April 12, 2013 in Uncategorized
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Over many, many months I have been slowly working on pulling Lily’s big girl bedroom together and finally, at long last, while her room isn’t complete – I did finish one piece of furniture! Yay!
My former neighbour gave me a wonderful old art deco dresser for free that had been his mother’s as a young child. I fell in love with the gorgeous curves and details, however, while structurally it was fantastic, the veneer was extremely damaged with large stains and big chips missing. The only way to restore it to its former glory would have been to have the veneer replaced completely. So, I decided to paint it white for Lily’s bedroom.
Unfortunately I forgot to take a photo of the sorry state it was in before I sanded it — so the “before” photo I have is after I sanded the veneer down. Luckily for me — it was the nice thick vintage veneer, so I didn’t have to worry about accidentally sanding through it. After hand sanding (I don’t know about you, but I’m hopeless with an electric sander!), washing, sanding again, washing again and letting it dry, it was finally ready to paint! Then, it sat in the back room for months and months until finally, I got around to painting it. Ha!
Having never restored furniture before – I did an extensive amount of researching and spoke with the paint guys at the local hardware about the most suitable type of paint for this. Armed with everything and assured by the paint guys that the primer/paint combination I had was perfect, I painted. And painted. And painted again. And cried. And pulled my hair. Why? Because no matter how many coats of paint I put on, the white kept turning to yellow! Eek! That was one thing I hadn’t expected.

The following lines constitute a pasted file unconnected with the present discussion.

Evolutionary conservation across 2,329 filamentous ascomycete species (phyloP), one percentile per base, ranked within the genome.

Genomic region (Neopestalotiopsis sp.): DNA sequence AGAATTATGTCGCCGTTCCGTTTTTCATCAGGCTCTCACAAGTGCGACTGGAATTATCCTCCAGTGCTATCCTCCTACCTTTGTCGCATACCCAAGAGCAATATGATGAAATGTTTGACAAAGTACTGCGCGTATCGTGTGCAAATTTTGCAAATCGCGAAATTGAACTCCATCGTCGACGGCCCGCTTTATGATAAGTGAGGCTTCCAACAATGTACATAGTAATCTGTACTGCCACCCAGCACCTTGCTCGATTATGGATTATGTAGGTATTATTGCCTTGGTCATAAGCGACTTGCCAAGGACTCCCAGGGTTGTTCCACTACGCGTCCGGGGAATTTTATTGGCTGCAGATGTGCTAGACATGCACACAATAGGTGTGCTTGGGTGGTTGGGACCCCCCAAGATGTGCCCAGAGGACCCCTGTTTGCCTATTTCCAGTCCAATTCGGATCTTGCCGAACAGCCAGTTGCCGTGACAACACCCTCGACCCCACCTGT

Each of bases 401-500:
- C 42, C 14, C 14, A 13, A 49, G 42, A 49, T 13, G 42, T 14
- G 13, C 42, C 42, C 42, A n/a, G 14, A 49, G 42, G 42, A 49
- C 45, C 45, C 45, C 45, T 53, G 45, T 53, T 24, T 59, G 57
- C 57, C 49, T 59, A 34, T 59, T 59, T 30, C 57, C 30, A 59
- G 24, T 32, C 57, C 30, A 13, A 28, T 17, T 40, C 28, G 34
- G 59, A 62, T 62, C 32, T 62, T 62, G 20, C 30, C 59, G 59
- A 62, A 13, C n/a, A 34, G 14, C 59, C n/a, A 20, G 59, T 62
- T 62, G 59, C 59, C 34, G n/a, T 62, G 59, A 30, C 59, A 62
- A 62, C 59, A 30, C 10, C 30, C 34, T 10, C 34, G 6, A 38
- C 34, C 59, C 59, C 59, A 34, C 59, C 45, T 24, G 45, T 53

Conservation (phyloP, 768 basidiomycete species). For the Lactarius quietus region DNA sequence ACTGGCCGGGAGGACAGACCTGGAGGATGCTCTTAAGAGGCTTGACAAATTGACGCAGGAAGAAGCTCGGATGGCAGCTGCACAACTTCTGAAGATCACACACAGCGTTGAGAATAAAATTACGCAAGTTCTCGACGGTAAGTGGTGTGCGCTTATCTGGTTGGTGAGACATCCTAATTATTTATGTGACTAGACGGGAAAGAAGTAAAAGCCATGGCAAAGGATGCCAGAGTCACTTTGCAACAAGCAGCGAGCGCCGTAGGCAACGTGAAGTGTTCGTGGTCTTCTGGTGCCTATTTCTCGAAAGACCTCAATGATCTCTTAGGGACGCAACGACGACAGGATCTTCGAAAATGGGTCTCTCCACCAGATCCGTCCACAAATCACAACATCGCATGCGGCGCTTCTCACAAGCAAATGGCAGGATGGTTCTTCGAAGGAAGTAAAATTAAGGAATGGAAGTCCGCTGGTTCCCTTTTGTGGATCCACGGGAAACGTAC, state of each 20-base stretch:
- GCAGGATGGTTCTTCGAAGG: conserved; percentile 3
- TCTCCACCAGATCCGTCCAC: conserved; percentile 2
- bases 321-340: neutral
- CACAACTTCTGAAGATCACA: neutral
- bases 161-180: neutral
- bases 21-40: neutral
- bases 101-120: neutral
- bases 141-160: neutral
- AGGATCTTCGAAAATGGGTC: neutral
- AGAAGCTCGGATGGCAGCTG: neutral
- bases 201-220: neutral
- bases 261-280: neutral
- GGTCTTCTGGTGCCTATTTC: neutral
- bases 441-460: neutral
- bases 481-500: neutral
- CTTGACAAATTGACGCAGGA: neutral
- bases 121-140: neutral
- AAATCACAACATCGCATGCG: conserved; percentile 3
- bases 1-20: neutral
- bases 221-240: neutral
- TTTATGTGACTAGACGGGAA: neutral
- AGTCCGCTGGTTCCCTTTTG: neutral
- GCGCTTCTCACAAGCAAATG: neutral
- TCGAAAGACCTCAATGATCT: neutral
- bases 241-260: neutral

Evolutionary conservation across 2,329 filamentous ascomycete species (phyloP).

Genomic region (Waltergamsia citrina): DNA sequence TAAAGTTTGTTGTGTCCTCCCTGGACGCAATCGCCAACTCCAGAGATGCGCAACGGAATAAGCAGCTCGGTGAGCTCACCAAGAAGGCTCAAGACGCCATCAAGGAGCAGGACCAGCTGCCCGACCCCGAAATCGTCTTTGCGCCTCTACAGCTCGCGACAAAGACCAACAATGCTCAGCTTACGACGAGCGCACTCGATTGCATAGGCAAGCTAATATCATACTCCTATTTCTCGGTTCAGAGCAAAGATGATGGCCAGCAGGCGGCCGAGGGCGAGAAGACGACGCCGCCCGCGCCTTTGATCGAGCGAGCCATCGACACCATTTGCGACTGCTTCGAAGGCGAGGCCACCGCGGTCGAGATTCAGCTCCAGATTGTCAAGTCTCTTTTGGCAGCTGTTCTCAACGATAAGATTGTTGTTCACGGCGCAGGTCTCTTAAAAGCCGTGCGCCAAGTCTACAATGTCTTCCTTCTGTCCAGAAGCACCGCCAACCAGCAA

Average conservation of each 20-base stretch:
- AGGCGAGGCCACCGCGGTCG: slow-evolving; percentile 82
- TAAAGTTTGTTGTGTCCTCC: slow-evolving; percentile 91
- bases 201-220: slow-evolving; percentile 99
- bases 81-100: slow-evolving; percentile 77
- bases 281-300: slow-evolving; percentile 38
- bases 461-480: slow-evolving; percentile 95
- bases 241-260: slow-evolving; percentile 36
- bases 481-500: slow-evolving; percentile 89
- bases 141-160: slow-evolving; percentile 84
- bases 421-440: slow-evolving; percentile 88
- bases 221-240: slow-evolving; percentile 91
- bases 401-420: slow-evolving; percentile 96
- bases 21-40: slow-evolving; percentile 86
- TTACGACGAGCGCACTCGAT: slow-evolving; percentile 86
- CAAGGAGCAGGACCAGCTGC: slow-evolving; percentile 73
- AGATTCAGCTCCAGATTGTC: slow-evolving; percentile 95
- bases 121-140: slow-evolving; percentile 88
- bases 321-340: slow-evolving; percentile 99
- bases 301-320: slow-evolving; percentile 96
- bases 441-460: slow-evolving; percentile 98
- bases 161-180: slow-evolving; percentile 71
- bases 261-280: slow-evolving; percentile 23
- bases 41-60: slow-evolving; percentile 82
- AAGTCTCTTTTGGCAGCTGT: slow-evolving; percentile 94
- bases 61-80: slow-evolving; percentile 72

After poking around online for yellowed white paint – I discovered I should have used an oil or shellac based primer to help prevent the yellow from coming through. I read extremely good things about B-I-N primer, so off I went and purchased some. After applying it, I cried again. But this time, tears of happiness – no more yellow! So after an additional two coats of primer and quite a few more coats of white paint, I achieved the perfect, brilliant and even white that I wanted!
The drawer pulls are a lovely floral design. I gave Lily the option of a few different drawer pulls, and she picked these ones out:
Of course, I wasn’t satisfied with making just the outside pretty – I wanted to make the inside just as lovely. After spending weeks browsing for just the right type of fabric, I finally stumbled across a gorgeous Japanese cotton by Lecien — a bright Spring green background with aqua polka dots and lovely pink and red roses. It was perfect for lining the drawers — especially with the aqua matching the bedroom walls! I also decided to paint inside the drawers the same aqua as the walls. Having learnt my lesson from painting the outside, I did a layer of the B-I-N primer first, then two coats of aqua.